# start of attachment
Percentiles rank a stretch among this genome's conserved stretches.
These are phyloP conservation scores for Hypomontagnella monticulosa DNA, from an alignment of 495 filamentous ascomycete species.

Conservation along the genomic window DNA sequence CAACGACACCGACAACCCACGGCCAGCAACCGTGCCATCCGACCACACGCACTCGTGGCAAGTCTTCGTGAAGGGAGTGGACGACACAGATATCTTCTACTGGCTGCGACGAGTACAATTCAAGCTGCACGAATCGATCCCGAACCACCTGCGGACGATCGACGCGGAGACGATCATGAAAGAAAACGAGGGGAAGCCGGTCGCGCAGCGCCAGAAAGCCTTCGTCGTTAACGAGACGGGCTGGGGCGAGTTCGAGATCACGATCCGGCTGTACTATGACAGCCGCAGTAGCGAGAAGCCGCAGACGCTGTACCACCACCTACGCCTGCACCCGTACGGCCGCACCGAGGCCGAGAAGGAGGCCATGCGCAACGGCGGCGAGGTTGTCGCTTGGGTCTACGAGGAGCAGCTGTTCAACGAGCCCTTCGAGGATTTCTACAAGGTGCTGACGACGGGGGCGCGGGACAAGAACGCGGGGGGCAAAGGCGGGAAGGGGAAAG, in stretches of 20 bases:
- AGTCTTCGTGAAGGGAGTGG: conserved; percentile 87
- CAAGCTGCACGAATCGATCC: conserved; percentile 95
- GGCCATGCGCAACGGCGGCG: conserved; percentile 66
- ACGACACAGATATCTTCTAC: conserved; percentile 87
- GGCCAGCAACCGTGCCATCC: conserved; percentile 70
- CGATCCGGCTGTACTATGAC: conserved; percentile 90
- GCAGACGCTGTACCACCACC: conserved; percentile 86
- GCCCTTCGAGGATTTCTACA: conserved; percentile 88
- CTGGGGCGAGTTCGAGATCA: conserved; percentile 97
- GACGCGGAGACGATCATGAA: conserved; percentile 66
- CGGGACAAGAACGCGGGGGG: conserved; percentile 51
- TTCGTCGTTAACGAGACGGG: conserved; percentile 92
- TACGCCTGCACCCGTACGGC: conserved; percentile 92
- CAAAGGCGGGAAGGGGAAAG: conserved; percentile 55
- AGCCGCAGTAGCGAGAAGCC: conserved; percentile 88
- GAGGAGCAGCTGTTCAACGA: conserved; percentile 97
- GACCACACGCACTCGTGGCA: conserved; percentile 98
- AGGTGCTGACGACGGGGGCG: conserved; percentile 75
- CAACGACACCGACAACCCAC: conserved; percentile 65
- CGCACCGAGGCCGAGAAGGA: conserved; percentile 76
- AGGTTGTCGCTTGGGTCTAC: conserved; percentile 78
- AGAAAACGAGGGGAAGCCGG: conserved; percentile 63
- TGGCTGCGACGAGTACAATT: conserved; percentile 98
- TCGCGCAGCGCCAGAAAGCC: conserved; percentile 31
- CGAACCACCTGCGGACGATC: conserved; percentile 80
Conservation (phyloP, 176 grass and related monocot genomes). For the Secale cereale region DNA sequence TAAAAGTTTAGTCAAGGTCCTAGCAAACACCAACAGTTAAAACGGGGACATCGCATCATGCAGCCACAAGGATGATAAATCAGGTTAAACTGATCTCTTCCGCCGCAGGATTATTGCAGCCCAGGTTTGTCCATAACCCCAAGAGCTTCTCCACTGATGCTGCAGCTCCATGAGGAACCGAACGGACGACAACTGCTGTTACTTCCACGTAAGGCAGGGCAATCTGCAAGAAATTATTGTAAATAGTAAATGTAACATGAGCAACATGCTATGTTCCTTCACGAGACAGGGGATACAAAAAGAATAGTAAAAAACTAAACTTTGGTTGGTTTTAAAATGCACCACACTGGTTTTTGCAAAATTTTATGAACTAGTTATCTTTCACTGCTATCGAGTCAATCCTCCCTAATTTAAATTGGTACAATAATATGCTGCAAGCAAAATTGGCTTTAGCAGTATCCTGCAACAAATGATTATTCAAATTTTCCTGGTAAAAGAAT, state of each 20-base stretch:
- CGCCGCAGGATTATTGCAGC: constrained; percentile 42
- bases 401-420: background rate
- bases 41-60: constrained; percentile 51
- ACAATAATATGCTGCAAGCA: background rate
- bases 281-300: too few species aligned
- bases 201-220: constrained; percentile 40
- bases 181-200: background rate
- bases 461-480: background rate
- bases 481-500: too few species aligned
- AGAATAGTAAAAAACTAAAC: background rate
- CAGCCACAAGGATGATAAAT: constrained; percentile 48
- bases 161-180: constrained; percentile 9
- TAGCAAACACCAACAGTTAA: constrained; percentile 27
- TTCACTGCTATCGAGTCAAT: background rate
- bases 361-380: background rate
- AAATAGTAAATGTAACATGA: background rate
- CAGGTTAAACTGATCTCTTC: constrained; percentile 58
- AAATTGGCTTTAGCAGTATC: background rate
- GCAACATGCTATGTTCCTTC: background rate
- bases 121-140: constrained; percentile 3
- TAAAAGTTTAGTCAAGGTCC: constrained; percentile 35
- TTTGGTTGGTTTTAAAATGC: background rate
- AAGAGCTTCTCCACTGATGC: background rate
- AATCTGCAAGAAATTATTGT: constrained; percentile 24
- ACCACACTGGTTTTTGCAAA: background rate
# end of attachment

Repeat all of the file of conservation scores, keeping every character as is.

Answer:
Percentiles rank a stretch among this genome's conserved stretches.
These are phyloP conservation scores for Hypomontagnella monticulosa DNA, from an alignment of 495 filamentous ascomycete species.

Conservation along the genomic window DNA sequence CAACGACACCGACAACCCACGGCCAGCAACCGTGCCATCCGACCACACGCACTCGTGGCAAGTCTTCGTGAAGGGAGTGGACGACACAGATATCTTCTACTGGCTGCGACGAGTACAATTCAAGCTGCACGAATCGATCCCGAACCACCTGCGGACGATCGACGCGGAGACGATCATGAAAGAAAACGAGGGGAAGCCGGTCGCGCAGCGCCAGAAAGCCTTCGTCGTTAACGAGACGGGCTGGGGCGAGTTCGAGATCACGATCCGGCTGTACTATGACAGCCGCAGTAGCGAGAAGCCGCAGACGCTGTACCACCACCTACGCCTGCACCCGTACGGCCGCACCGAGGCCGAGAAGGAGGCCATGCGCAACGGCGGCGAGGTTGTCGCTTGGGTCTACGAGGAGCAGCTGTTCAACGAGCCCTTCGAGGATTTCTACAAGGTGCTGACGACGGGGGCGCGGGACAAGAACGCGGGGGGCAAAGGCGGGAAGGGGAAAG, in stretches of 20 bases:
- AGTCTTCGTGAAGGGAGTGG: conserved; percentile 87
- CAAGCTGCACGAATCGATCC: conserved; percentile 95
- GGCCATGCGCAACGGCGGCG: conserved; percentile 66
- ACGACACAGATATCTTCTAC: conserved; percentile 87
- GGCCAGCAACCGTGCCATCC: conserved; percentile 70
- CGATCCGGCTGTACTATGAC: conserved; percentile 90
- GCAGACGCTGTACCACCACC: conserved; percentile 86
- GCCCTTCGAGGATTTCTACA: conserved; percentile 88
- CTGGGGCGAGTTCGAGATCA: conserved; percentile 97
- GACGCGGAGACGATCATGAA: conserved; percentile 66
- CGGGACAAGAACGCGGGGGG: conserved; percentile 51
- TTCGTCGTTAACGAGACGGG: conserved; percentile 92
- TACGCCTGCACCCGTACGGC: conserved; percentile 92
- CAAAGGCGGGAAGGGGAAAG: conserved; percentile 55
- AGCCGCAGTAGCGAGAAGCC: conserved; percentile 88
- GAGGAGCAGCTGTTCAACGA: conserved; percentile 97
- GACCACACGCACTCGTGGCA: conserved; percentile 98
- AGGTGCTGACGACGGGGGCG: conserved; percentile 75
- CAACGACACCGACAACCCAC: conserved; percentile 65
- CGCACCGAGGCCGAGAAGGA: conserved; percentile 76
- AGGTTGTCGCTTGGGTCTAC: conserved; percentile 78
- AGAAAACGAGGGGAAGCCGG: conserved; percentile 63
- TGGCTGCGACGAGTACAATT: conserved; percentile 98
- TCGCGCAGCGCCAGAAAGCC: conserved; percentile 31
- CGAACCACCTGCGGACGATC: conserved; percentile 80
Conservation (phyloP, 176 grass and related monocot genomes). For the Secale cereale region DNA sequence TAAAAGTTTAGTCAAGGTCCTAGCAAACACCAACAGTTAAAACGGGGACATCGCATCATGCAGCCACAAGGATGATAAATCAGGTTAAACTGATCTCTTCCGCCGCAGGATTATTGCAGCCCAGGTTTGTCCATAACCCCAAGAGCTTCTCCACTGATGCTGCAGCTCCATGAGGAACCGAACGGACGACAACTGCTGTTACTTCCACGTAAGGCAGGGCAATCTGCAAGAAATTATTGTAAATAGTAAATGTAACATGAGCAACATGCTATGTTCCTTCACGAGACAGGGGATACAAAAAGAATAGTAAAAAACTAAACTTTGGTTGGTTTTAAAATGCACCACACTGGTTTTTGCAAAATTTTATGAACTAGTTATCTTTCACTGCTATCGAGTCAATCCTCCCTAATTTAAATTGGTACAATAATATGCTGCAAGCAAAATTGGCTTTAGCAGTATCCTGCAACAAATGATTATTCAAATTTTCCTGGTAAAAGAAT, state of each 20-base stretch:
- CGCCGCAGGATTATTGCAGC: constrained; percentile 42
- bases 401-420: background rate
- bases 41-60: constrained; percentile 51
- ACAATAATATGCTGCAAGCA: background rate
- bases 281-300: too few species aligned
- bases 201-220: constrained; percentile 40
- bases 181-200: background rate
- bases 461-480: background rate
- bases 481-500: too few species aligned
- AGAATAGTAAAAAACTAAAC: background rate
- CAGCCACAAGGATGATAAAT: constrained; percentile 48
- bases 161-180: constrained; percentile 9
- TAGCAAACACCAACAGTTAA: constrained; percentile 27
- TTCACTGCTATCGAGTCAAT: background rate
- bases 361-380: background rate
- AAATAGTAAATGTAACATGA: background rate
- CAGGTTAAACTGATCTCTTC: constrained; percentile 58
- AAATTGGCTTTAGCAGTATC: background rate
- GCAACATGCTATGTTCCTTC: background rate
- bases 121-140: constrained; percentile 3
- TAAAAGTTTAGTCAAGGTCC: constrained; percentile 35
- TTTGGTTGGTTTTAAAATGC: background rate
- AAGAGCTTCTCCACTGATGC: background rate
- AATCTGCAAGAAATTATTGT: constrained; percentile 24
- ACCACACTGGTTTTTGCAAA: background rate